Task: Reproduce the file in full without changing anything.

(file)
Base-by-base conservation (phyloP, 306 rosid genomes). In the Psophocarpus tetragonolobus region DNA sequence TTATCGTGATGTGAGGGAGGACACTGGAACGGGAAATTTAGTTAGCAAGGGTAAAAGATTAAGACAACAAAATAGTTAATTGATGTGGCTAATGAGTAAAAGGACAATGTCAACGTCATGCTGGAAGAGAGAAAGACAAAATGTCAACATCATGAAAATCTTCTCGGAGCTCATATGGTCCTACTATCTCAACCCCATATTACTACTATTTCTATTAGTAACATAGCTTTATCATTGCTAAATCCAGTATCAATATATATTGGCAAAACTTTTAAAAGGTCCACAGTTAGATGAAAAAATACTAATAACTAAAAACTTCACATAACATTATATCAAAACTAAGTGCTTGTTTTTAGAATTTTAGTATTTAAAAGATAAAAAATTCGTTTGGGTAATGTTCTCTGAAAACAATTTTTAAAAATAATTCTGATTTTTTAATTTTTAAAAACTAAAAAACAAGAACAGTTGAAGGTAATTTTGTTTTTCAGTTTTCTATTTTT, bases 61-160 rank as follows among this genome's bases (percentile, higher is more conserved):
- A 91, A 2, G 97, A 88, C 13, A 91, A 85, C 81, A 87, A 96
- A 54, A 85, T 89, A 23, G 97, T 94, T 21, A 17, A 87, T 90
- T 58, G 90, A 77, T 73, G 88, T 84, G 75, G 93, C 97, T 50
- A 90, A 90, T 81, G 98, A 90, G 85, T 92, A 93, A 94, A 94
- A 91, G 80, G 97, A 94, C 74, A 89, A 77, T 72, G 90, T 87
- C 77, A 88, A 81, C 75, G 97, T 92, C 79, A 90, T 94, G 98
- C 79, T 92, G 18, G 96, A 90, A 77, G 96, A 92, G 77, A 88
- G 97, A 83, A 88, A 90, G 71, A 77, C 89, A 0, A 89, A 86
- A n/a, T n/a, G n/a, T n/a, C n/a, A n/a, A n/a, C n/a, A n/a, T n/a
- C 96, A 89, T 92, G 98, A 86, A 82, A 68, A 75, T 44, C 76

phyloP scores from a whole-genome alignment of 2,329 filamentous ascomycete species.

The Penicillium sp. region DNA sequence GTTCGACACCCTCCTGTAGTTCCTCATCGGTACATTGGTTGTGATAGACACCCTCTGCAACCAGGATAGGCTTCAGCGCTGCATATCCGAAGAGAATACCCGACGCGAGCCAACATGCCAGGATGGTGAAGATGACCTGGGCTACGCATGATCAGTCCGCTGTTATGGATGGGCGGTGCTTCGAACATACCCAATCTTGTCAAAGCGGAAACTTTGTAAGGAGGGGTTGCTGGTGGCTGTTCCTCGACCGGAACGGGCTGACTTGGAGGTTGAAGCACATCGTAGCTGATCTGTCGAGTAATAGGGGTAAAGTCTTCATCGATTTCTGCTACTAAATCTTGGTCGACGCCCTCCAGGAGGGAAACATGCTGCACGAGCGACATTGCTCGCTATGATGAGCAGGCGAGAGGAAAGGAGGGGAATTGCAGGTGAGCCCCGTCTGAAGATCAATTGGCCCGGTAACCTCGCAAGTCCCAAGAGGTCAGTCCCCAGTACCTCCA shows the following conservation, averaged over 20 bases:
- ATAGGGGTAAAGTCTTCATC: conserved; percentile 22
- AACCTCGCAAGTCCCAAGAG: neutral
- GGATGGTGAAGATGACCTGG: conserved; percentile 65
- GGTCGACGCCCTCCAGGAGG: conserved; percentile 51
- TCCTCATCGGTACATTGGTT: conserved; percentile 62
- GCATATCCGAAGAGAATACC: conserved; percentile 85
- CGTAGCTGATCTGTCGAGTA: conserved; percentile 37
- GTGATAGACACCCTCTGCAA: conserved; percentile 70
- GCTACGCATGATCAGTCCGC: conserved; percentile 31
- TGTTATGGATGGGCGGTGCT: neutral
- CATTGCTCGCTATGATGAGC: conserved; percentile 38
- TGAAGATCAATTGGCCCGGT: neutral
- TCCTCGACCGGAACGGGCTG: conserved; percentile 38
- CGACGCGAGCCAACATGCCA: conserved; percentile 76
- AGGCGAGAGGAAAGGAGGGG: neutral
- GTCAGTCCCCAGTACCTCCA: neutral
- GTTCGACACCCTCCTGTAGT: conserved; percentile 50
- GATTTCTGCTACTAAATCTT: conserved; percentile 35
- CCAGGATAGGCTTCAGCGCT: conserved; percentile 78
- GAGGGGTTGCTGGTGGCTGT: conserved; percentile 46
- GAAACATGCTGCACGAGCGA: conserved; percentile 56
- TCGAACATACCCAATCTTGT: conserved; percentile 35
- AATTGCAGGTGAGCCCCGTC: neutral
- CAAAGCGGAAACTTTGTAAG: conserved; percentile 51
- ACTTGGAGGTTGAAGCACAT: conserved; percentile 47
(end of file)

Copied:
Base-by-base conservation (phyloP, 306 rosid genomes). In the Psophocarpus tetragonolobus region DNA sequence TTATCGTGATGTGAGGGAGGACACTGGAACGGGAAATTTAGTTAGCAAGGGTAAAAGATTAAGACAACAAAATAGTTAATTGATGTGGCTAATGAGTAAAAGGACAATGTCAACGTCATGCTGGAAGAGAGAAAGACAAAATGTCAACATCATGAAAATCTTCTCGGAGCTCATATGGTCCTACTATCTCAACCCCATATTACTACTATTTCTATTAGTAACATAGCTTTATCATTGCTAAATCCAGTATCAATATATATTGGCAAAACTTTTAAAAGGTCCACAGTTAGATGAAAAAATACTAATAACTAAAAACTTCACATAACATTATATCAAAACTAAGTGCTTGTTTTTAGAATTTTAGTATTTAAAAGATAAAAAATTCGTTTGGGTAATGTTCTCTGAAAACAATTTTTAAAAATAATTCTGATTTTTTAATTTTTAAAAACTAAAAAACAAGAACAGTTGAAGGTAATTTTGTTTTTCAGTTTTCTATTTTT, bases 61-160 rank as follows among this genome's bases (percentile, higher is more conserved):
- A 91, A 2, G 97, A 88, C 13, A 91, A 85, C 81, A 87, A 96
- A 54, A 85, T 89, A 23, G 97, T 94, T 21, A 17, A 87, T 90
- T 58, G 90, A 77, T 73, G 88, T 84, G 75, G 93, C 97, T 50
- A 90, A 90, T 81, G 98, A 90, G 85, T 92, A 93, A 94, A 94
- A 91, G 80, G 97, A 94, C 74, A 89, A 77, T 72, G 90, T 87
- C 77, A 88, A 81, C 75, G 97, T 92, C 79, A 90, T 94, G 98
- C 79, T 92, G 18, G 96, A 90, A 77, G 96, A 92, G 77, A 88
- G 97, A 83, A 88, A 90, G 71, A 77, C 89, A 0, A 89, A 86
- A n/a, T n/a, G n/a, T n/a, C n/a, A n/a, A n/a, C n/a, A n/a, T n/a
- C 96, A 89, T 92, G 98, A 86, A 82, A 68, A 75, T 44, C 76

phyloP scores from a whole-genome alignment of 2,329 filamentous ascomycete species.

The Penicillium sp. region DNA sequence GTTCGACACCCTCCTGTAGTTCCTCATCGGTACATTGGTTGTGATAGACACCCTCTGCAACCAGGATAGGCTTCAGCGCTGCATATCCGAAGAGAATACCCGACGCGAGCCAACATGCCAGGATGGTGAAGATGACCTGGGCTACGCATGATCAGTCCGCTGTTATGGATGGGCGGTGCTTCGAACATACCCAATCTTGTCAAAGCGGAAACTTTGTAAGGAGGGGTTGCTGGTGGCTGTTCCTCGACCGGAACGGGCTGACTTGGAGGTTGAAGCACATCGTAGCTGATCTGTCGAGTAATAGGGGTAAAGTCTTCATCGATTTCTGCTACTAAATCTTGGTCGACGCCCTCCAGGAGGGAAACATGCTGCACGAGCGACATTGCTCGCTATGATGAGCAGGCGAGAGGAAAGGAGGGGAATTGCAGGTGAGCCCCGTCTGAAGATCAATTGGCCCGGTAACCTCGCAAGTCCCAAGAGGTCAGTCCCCAGTACCTCCA shows the following conservation, averaged over 20 bases:
- ATAGGGGTAAAGTCTTCATC: conserved; percentile 22
- AACCTCGCAAGTCCCAAGAG: neutral
- GGATGGTGAAGATGACCTGG: conserved; percentile 65
- GGTCGACGCCCTCCAGGAGG: conserved; percentile 51
- TCCTCATCGGTACATTGGTT: conserved; percentile 62
- GCATATCCGAAGAGAATACC: conserved; percentile 85
- CGTAGCTGATCTGTCGAGTA: conserved; percentile 37
- GTGATAGACACCCTCTGCAA: conserved; percentile 70
- GCTACGCATGATCAGTCCGC: conserved; percentile 31
- TGTTATGGATGGGCGGTGCT: neutral
- CATTGCTCGCTATGATGAGC: conserved; percentile 38
- TGAAGATCAATTGGCCCGGT: neutral
- TCCTCGACCGGAACGGGCTG: conserved; percentile 38
- CGACGCGAGCCAACATGCCA: conserved; percentile 76
- AGGCGAGAGGAAAGGAGGGG: neutral
- GTCAGTCCCCAGTACCTCCA: neutral
- GTTCGACACCCTCCTGTAGT: conserved; percentile 50
- GATTTCTGCTACTAAATCTT: conserved; percentile 35
- CCAGGATAGGCTTCAGCGCT: conserved; percentile 78
- GAGGGGTTGCTGGTGGCTGT: conserved; percentile 46
- GAAACATGCTGCACGAGCGA: conserved; percentile 56
- TCGAACATACCCAATCTTGT: conserved; percentile 35
- AATTGCAGGTGAGCCCCGTC: neutral
- CAAAGCGGAAACTTTGTAAG: conserved; percentile 51
- ACTTGGAGGTTGAAGCACAT: conserved; percentile 47